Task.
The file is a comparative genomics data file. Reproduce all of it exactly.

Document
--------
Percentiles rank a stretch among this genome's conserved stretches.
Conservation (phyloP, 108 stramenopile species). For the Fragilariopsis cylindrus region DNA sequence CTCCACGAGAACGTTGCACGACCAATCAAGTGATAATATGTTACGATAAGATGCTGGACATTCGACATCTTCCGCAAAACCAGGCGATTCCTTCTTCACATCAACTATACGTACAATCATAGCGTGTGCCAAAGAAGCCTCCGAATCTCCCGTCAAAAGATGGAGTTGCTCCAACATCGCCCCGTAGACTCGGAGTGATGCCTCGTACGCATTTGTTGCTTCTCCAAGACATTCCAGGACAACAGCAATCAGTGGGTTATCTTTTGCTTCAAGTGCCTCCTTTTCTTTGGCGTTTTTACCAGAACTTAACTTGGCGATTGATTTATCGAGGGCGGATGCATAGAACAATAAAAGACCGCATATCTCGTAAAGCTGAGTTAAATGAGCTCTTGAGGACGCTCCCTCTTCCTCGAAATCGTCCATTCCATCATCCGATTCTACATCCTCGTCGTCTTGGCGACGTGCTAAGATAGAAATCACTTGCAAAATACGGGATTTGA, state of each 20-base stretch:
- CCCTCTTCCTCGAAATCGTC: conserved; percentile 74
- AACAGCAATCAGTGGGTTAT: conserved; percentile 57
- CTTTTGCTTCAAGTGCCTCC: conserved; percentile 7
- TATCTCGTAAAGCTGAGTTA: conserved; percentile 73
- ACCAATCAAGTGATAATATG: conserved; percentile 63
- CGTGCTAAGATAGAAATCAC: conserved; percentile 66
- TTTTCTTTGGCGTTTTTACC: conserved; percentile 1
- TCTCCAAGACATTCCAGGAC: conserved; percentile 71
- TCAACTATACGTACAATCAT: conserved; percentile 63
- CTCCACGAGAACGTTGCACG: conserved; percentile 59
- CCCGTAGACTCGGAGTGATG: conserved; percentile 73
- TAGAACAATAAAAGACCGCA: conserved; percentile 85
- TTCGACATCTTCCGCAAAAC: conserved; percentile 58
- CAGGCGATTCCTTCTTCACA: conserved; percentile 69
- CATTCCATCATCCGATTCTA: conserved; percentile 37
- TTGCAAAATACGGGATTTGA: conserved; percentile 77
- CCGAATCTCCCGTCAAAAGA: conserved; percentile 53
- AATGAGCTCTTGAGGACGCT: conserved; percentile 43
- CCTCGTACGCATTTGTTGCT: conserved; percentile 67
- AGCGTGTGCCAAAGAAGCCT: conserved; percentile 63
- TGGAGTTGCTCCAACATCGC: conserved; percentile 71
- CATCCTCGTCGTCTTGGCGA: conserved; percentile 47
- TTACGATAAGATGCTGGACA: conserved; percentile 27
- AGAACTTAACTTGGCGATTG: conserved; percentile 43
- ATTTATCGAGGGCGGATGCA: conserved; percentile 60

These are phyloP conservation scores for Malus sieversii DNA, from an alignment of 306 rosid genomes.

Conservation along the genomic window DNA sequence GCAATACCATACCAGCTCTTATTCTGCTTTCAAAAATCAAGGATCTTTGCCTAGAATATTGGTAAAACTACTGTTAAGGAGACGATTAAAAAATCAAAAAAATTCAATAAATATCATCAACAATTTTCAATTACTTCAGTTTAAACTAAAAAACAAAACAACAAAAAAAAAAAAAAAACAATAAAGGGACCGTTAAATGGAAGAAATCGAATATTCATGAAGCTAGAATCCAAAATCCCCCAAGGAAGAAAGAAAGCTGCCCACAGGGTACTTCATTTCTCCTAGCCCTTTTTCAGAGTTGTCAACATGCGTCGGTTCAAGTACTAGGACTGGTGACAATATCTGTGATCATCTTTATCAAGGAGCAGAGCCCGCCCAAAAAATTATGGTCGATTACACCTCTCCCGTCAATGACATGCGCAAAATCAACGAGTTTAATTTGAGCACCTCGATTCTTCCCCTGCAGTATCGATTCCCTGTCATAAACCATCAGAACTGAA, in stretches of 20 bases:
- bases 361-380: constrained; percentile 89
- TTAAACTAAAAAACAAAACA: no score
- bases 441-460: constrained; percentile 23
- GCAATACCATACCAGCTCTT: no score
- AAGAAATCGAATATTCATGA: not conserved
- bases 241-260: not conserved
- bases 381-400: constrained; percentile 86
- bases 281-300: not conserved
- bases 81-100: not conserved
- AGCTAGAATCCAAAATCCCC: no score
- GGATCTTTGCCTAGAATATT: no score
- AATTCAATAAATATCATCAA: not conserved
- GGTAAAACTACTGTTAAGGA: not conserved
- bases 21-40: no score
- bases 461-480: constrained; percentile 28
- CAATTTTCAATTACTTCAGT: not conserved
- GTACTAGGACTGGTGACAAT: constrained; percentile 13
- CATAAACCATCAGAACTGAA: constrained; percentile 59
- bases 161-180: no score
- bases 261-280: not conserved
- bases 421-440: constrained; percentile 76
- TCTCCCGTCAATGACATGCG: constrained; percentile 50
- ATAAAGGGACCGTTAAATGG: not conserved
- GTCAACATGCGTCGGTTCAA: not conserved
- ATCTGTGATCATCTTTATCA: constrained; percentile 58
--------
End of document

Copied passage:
Percentiles rank a stretch among this genome's conserved stretches.
Conservation (phyloP, 108 stramenopile species). For the Fragilariopsis cylindrus region DNA sequence CTCCACGAGAACGTTGCACGACCAATCAAGTGATAATATGTTACGATAAGATGCTGGACATTCGACATCTTCCGCAAAACCAGGCGATTCCTTCTTCACATCAACTATACGTACAATCATAGCGTGTGCCAAAGAAGCCTCCGAATCTCCCGTCAAAAGATGGAGTTGCTCCAACATCGCCCCGTAGACTCGGAGTGATGCCTCGTACGCATTTGTTGCTTCTCCAAGACATTCCAGGACAACAGCAATCAGTGGGTTATCTTTTGCTTCAAGTGCCTCCTTTTCTTTGGCGTTTTTACCAGAACTTAACTTGGCGATTGATTTATCGAGGGCGGATGCATAGAACAATAAAAGACCGCATATCTCGTAAAGCTGAGTTAAATGAGCTCTTGAGGACGCTCCCTCTTCCTCGAAATCGTCCATTCCATCATCCGATTCTACATCCTCGTCGTCTTGGCGACGTGCTAAGATAGAAATCACTTGCAAAATACGGGATTTGA, state of each 20-base stretch:
- CCCTCTTCCTCGAAATCGTC: conserved; percentile 74
- AACAGCAATCAGTGGGTTAT: conserved; percentile 57
- CTTTTGCTTCAAGTGCCTCC: conserved; percentile 7
- TATCTCGTAAAGCTGAGTTA: conserved; percentile 73
- ACCAATCAAGTGATAATATG: conserved; percentile 63
- CGTGCTAAGATAGAAATCAC: conserved; percentile 66
- TTTTCTTTGGCGTTTTTACC: conserved; percentile 1
- TCTCCAAGACATTCCAGGAC: conserved; percentile 71
- TCAACTATACGTACAATCAT: conserved; percentile 63
- CTCCACGAGAACGTTGCACG: conserved; percentile 59
- CCCGTAGACTCGGAGTGATG: conserved; percentile 73
- TAGAACAATAAAAGACCGCA: conserved; percentile 85
- TTCGACATCTTCCGCAAAAC: conserved; percentile 58
- CAGGCGATTCCTTCTTCACA: conserved; percentile 69
- CATTCCATCATCCGATTCTA: conserved; percentile 37
- TTGCAAAATACGGGATTTGA: conserved; percentile 77
- CCGAATCTCCCGTCAAAAGA: conserved; percentile 53
- AATGAGCTCTTGAGGACGCT: conserved; percentile 43
- CCTCGTACGCATTTGTTGCT: conserved; percentile 67
- AGCGTGTGCCAAAGAAGCCT: conserved; percentile 63
- TGGAGTTGCTCCAACATCGC: conserved; percentile 71
- CATCCTCGTCGTCTTGGCGA: conserved; percentile 47
- TTACGATAAGATGCTGGACA: conserved; percentile 27
- AGAACTTAACTTGGCGATTG: conserved; percentile 43
- ATTTATCGAGGGCGGATGCA: conserved; percentile 60

These are phyloP conservation scores for Malus sieversii DNA, from an alignment of 306 rosid genomes.

Conservation along the genomic window DNA sequence GCAATACCATACCAGCTCTTATTCTGCTTTCAAAAATCAAGGATCTTTGCCTAGAATATTGGTAAAACTACTGTTAAGGAGACGATTAAAAAATCAAAAAAATTCAATAAATATCATCAACAATTTTCAATTACTTCAGTTTAAACTAAAAAACAAAACAACAAAAAAAAAAAAAAAACAATAAAGGGACCGTTAAATGGAAGAAATCGAATATTCATGAAGCTAGAATCCAAAATCCCCCAAGGAAGAAAGAAAGCTGCCCACAGGGTACTTCATTTCTCCTAGCCCTTTTTCAGAGTTGTCAACATGCGTCGGTTCAAGTACTAGGACTGGTGACAATATCTGTGATCATCTTTATCAAGGAGCAGAGCCCGCCCAAAAAATTATGGTCGATTACACCTCTCCCGTCAATGACATGCGCAAAATCAACGAGTTTAATTTGAGCACCTCGATTCTTCCCCTGCAGTATCGATTCCCTGTCATAAACCATCAGAACTGAA, in stretches of 20 bases:
- bases 361-380: constrained; percentile 89
- TTAAACTAAAAAACAAAACA: no score
- bases 441-460: constrained; percentile 23
- GCAATACCATACCAGCTCTT: no score
- AAGAAATCGAATATTCATGA: not conserved
- bases 241-260: not conserved
- bases 381-400: constrained; percentile 86
- bases 281-300: not conserved
- bases 81-100: not conserved
- AGCTAGAATCCAAAATCCCC: no score
- GGATCTTTGCCTAGAATATT: no score
- AATTCAATAAATATCATCAA: not conserved
- GGTAAAACTACTGTTAAGGA: not conserved
- bases 21-40: no score
- bases 461-480: constrained; percentile 28
- CAATTTTCAATTACTTCAGT: not conserved
- GTACTAGGACTGGTGACAAT: constrained; percentile 13
- CATAAACCATCAGAACTGAA: constrained; percentile 59
- bases 161-180: no score
- bases 261-280: not conserved
- bases 421-440: constrained; percentile 76
- TCTCCCGTCAATGACATGCG: constrained; percentile 50
- ATAAAGGGACCGTTAAATGG: not conserved
- GTCAACATGCGTCGGTTCAA: not conserved
- ATCTGTGATCATCTTTATCA: constrained; percentile 58